NASA’s first shuttle was launched in April, 1981. In 30 years of operation, the fleet of 5 shuttles; Columbia, Challenger, Discovery, Atlantis, and Endeavour, officially known as the Space Transportation Systems (STS), had completed more than 20,000 orbits of Earth, docked at the International Space Station (ISS) 35 times, supported Â 29Â Spacelabs experiments, conducted 5 servicing missions to theÂ Hubble Space Telescope, and finally transported civilians into space.
Fact 1. Due to rising cost and limited budget for the Shuttle program, NASA had to scour on eBay for spare parts.
Fact 2. Â The U.S. government and NASA spent more than U.S. $192 billion on the Shuttle from 1971 to 2010. During the operational years from 1982 to 2010, the average cost per launch was aboutÂ $1.2 billion. Over the life of the program, this had increased to $1.5 billion per launch
Fact 3. Â The ChallengerÂ killed 7 people during the launch of its 10thÂ mission in 1986. The explosion of theÂ ColumbiaÂ killed 7 during re-entry of its 28thÂ mission in 2003.
Fact 4. Â Star Trek fans got NASA to change the name of the original shuttle from Constitution to Enterprise.
Fact 5.Â The amount of fuel consumed by the orbiter every 25 seconds is equivalent to the size of an average swimming pool.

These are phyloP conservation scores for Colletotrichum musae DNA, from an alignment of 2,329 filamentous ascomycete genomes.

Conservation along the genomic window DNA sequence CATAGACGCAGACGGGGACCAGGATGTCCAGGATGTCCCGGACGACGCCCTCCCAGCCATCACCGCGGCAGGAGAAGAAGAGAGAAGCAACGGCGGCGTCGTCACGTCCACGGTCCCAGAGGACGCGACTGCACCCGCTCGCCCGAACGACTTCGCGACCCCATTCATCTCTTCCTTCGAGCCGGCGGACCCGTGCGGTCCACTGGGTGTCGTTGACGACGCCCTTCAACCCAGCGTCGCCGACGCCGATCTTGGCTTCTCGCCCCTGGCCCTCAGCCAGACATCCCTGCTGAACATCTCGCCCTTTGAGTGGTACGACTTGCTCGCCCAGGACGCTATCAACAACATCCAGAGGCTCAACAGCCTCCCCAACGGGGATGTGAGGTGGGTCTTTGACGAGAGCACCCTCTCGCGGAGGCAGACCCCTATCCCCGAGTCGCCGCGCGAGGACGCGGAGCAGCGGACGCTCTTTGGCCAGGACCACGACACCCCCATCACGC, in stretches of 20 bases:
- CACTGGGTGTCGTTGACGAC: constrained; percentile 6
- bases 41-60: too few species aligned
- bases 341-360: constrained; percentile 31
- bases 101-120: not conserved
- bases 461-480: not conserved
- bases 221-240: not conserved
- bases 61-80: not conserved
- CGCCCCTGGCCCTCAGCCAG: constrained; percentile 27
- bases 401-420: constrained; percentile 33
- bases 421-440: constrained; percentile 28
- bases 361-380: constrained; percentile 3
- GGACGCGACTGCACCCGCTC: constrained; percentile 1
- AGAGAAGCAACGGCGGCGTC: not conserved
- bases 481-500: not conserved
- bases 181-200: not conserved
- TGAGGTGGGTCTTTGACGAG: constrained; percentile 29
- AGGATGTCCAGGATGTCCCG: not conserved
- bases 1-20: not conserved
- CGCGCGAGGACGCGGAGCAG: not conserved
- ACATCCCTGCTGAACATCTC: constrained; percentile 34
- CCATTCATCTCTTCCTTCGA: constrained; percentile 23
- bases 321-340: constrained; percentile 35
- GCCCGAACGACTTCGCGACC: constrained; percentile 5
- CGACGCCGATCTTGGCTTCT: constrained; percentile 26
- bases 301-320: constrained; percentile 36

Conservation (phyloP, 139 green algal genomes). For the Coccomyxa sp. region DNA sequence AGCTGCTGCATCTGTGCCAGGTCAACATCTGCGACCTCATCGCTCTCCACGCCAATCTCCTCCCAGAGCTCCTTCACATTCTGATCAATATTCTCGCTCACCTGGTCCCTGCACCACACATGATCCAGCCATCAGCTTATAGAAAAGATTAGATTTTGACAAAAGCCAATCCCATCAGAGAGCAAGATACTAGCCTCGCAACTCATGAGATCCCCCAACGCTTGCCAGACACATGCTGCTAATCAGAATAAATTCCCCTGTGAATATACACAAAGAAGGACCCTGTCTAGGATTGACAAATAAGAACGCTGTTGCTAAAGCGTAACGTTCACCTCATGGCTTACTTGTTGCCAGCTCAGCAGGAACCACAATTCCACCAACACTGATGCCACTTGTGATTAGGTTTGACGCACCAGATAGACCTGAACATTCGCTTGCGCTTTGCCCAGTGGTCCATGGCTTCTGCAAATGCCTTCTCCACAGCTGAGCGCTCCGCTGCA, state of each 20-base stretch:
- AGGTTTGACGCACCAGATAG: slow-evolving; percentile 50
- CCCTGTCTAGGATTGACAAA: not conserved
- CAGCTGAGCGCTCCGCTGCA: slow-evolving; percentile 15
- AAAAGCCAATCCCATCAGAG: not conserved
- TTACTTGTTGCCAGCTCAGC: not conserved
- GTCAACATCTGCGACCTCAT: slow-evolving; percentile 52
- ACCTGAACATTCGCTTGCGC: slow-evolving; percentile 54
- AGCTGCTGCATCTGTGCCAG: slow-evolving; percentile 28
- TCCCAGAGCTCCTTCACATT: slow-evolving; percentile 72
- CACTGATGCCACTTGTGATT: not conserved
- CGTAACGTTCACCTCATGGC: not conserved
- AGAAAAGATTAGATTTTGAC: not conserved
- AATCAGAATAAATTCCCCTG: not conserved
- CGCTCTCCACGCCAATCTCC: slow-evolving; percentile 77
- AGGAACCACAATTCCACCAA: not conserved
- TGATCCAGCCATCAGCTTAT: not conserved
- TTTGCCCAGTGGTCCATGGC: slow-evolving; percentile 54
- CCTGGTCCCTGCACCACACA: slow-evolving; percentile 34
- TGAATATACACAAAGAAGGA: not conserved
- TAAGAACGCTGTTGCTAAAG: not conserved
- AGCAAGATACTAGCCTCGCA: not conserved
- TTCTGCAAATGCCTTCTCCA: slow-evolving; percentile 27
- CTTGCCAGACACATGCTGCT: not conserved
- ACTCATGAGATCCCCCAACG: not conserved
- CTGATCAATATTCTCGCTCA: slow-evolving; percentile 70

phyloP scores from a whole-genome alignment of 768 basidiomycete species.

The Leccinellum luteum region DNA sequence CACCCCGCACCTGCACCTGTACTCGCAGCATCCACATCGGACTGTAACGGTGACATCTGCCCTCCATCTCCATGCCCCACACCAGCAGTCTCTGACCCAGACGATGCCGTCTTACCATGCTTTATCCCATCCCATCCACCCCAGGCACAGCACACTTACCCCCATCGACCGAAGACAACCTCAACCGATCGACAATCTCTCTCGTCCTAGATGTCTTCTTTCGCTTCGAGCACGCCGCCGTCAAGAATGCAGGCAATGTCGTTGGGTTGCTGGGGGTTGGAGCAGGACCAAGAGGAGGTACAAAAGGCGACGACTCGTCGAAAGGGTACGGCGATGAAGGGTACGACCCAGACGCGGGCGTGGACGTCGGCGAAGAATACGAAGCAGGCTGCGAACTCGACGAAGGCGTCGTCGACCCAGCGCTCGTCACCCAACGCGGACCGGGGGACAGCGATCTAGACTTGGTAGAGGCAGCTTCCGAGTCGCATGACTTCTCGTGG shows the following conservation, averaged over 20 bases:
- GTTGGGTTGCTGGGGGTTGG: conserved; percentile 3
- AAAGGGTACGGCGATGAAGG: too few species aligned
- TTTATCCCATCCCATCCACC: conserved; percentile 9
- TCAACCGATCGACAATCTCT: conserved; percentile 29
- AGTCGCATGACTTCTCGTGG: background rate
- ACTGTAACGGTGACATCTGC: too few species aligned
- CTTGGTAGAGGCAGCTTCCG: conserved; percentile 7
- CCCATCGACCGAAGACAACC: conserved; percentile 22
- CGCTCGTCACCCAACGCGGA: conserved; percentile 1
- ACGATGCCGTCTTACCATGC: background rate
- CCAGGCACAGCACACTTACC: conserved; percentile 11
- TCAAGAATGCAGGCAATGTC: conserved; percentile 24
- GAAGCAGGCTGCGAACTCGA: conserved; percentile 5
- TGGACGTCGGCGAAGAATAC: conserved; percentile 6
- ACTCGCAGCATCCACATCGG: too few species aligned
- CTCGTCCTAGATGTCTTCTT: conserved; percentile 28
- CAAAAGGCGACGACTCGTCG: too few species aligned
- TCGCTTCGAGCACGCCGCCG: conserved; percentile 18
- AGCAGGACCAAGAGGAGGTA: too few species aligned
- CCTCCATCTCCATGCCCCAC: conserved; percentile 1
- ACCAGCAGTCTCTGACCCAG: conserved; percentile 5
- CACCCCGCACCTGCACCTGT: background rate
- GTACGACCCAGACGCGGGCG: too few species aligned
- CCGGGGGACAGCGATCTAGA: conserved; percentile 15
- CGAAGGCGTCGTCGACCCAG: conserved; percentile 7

Fact 6. The crew on a space shuttle can witness a sunset or a sunrise every 45 minutes due to the speed of the shuttle at 17,500 miles per hour.
Fact 7. Â NASA has carried quite the unexpected objects in to space. These include Coca-Cola, Pepsi, The New York Mets’ Home Plate, Buzz Lightyear (Toystory), Luke Skywalker’s Lightsaber, Ashes of Star Trek’s Creator, Sports Jerseys, Jamestown Colony Cargo Tag, NASCAR Starter Flags and Dirt from Yankee Stadium.
Fact 8. Â Â The space shuttle’s Thermal Protection System, or heat shield, contains more than 30,000 tiles that are constructed of sand. They are a crucial tool that allows the space shuttle to endure the intense heat endured when the shuttle re-enters Earth’s atmosphere to land. After the tiles are heated to peak temperature, the tiles cool fast enough a minute later.
Fact 9. On May 11, 2009, astronaut Michael J. Massimino, a crewmember of the space shuttle Atlantis’ STS-125 mission, became the first person to tweet from space.
Fact 10. The retired Shuttle program provided a platform for experimentation with materials, technologies and the reaction of human physiology to gravity.